While all these things happened, Avren was in the fields,
checking up on the wheat and killing pests he found.
He worked near the border, up near the boundary stone
which sits by the Red Stream. Some others worked nearby,
within shouting distance, but he was all alone.
Suddenly, there were men standing all around him,
closing in on all sides, arrayed in cloaks of brown
and armed with fine steel swords and staffs of polished oak,
with their faces covered. They all closed around him,
and bade him be silent. Avren started to draw,
and raise a shout to friends, but a sword-point touched his throat,
and so he stood silently, without weapon, waiting.
“You have strength to take me,” said the heron to them,
the hidden men in brown, “but that is not your thought,
or else I would be dead. You have some other plan.”
Spoke the browncloak master to Avren the heron:
“We risk life and kinship to approach you, Heron.
You’re a man of honor, and we respect your name,
for your deeds speak loudly. Yet we suspect your skills,
and have a test for them. Build here, in this meadow,
a temple to the Moon, that tracks her face and phase,
predicts the eclipses and the months of the year,
and also the Great Year, the circle of Methen.
If you should succeed here, we will make you a king.
But if you lied to us, we will pour out your blood
at a time of our choice, and grind your bones to dust,
to lay them, forgotten, in the lap of Ocean.
We will get you labor to move the many stones,
but you will design it, this circle for the Moon,
setting stakes to your plan, and giving the orders.
Can you really build it, or is this beyond you?
Speak to us truly, friend: can you build this circle?”
Avren gave them answer. “I’ll need a lot of men,
a thousand, maybe more. Sixty stones of four types,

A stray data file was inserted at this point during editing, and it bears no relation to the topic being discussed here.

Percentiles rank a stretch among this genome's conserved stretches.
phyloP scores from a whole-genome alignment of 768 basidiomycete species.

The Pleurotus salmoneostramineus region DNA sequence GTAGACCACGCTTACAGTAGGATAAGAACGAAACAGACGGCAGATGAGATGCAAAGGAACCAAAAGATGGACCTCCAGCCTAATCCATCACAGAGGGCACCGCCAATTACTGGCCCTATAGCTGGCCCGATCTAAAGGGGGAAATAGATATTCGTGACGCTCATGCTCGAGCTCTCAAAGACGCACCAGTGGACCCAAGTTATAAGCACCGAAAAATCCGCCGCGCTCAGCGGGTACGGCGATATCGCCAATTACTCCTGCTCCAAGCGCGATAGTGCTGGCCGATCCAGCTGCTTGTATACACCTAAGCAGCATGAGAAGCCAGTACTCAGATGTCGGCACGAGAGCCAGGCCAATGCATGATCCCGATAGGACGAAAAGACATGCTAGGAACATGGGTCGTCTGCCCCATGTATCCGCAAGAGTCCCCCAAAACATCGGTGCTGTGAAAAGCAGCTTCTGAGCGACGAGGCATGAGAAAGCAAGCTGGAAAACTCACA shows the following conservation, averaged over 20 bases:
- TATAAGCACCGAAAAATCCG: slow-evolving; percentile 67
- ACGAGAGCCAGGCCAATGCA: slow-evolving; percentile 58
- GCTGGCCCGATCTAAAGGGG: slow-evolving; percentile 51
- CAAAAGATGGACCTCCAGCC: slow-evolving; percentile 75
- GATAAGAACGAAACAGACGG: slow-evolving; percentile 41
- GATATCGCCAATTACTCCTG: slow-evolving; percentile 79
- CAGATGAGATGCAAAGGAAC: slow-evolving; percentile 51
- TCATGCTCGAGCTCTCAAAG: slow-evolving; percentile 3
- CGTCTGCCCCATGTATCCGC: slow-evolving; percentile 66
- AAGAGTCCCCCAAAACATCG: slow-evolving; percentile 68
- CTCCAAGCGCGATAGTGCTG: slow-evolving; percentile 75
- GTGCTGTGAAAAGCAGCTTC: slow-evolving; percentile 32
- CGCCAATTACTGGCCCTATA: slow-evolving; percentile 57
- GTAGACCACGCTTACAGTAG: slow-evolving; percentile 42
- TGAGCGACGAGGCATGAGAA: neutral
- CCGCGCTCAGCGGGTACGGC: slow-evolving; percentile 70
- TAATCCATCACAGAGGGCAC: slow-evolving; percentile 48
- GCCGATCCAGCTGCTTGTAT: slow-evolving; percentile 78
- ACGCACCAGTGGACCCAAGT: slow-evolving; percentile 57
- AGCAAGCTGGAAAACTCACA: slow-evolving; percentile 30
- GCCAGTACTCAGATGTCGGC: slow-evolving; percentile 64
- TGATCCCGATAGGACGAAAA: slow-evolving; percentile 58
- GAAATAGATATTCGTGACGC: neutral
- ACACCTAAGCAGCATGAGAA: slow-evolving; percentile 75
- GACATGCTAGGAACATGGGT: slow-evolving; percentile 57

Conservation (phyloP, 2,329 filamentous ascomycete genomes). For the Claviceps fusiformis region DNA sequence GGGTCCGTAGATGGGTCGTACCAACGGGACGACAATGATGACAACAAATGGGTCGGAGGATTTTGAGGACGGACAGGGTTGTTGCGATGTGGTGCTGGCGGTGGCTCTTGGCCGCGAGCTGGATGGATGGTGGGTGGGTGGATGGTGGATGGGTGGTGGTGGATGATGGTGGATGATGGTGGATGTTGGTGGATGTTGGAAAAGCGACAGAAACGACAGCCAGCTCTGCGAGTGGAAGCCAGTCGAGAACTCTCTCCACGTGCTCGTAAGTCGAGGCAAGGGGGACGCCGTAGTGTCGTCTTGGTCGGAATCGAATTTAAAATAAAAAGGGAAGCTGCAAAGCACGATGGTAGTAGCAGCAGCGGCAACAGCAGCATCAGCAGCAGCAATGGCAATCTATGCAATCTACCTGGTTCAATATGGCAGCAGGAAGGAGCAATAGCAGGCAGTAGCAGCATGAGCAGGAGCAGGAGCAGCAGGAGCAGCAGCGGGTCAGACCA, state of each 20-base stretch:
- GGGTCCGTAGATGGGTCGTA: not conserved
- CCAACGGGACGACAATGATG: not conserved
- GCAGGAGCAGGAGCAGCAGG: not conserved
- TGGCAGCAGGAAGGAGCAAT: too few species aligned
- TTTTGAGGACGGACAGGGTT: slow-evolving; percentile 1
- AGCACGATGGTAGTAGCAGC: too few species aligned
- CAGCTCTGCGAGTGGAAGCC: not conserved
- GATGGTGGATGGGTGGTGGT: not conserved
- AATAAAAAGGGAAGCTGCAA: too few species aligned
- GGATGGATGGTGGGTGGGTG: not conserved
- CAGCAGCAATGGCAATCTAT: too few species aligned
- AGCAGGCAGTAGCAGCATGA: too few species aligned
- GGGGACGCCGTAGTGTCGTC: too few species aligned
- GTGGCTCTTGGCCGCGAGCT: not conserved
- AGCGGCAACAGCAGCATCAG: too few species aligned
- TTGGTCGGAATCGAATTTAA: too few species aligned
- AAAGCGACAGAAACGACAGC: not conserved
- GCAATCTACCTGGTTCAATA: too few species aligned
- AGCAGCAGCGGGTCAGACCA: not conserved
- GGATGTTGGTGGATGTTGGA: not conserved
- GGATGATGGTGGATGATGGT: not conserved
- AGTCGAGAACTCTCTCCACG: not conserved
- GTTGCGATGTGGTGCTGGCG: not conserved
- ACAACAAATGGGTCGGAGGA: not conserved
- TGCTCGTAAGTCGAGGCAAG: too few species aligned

one fair like the sunlight, the other dark as night,
one like white-gold granite, the others red as blood.
They will need to be shaped and fitted to my plan.
There needs be a roadway, up between the meadows,
running beside the stream, down to the harbor there.
A pillar will go there, in that notch between hills,
to mark the dancing moons, and a path must be made
between that notch and here, to set the circle right.
Methen’s circle is long, a wheel of many years.
Precision is vital: the building will be long,
seventeen years at least. Will you give me this time?
Must it be built at once, slipshod and lopsided?
Or can I have the years to build here properly?”
The browncloak master spoke, “We own the years that are;
time means nothing to us, Avren from oversea.
We will give you your years, seventeen from today.
But other forces work: you may not have that time,
for men grow impatient with Kembirel’s ruling
and taxes to Kemblis. Build here to last ages,
build for yourself swiftly. We will set your notch-stone
and cut you a lane here, and build the road for you.
We’ll find the stones you need, and set them by this field.
At the autumn’s balance, when light and dark are one,
things will be ready here, and you can continue.
Announce your intention to build a circle here
when you go to kawntradd; but say nothing of us.”
Then with a flash of light, the brown cloaks went away,
taking their mysteries with them into the woods.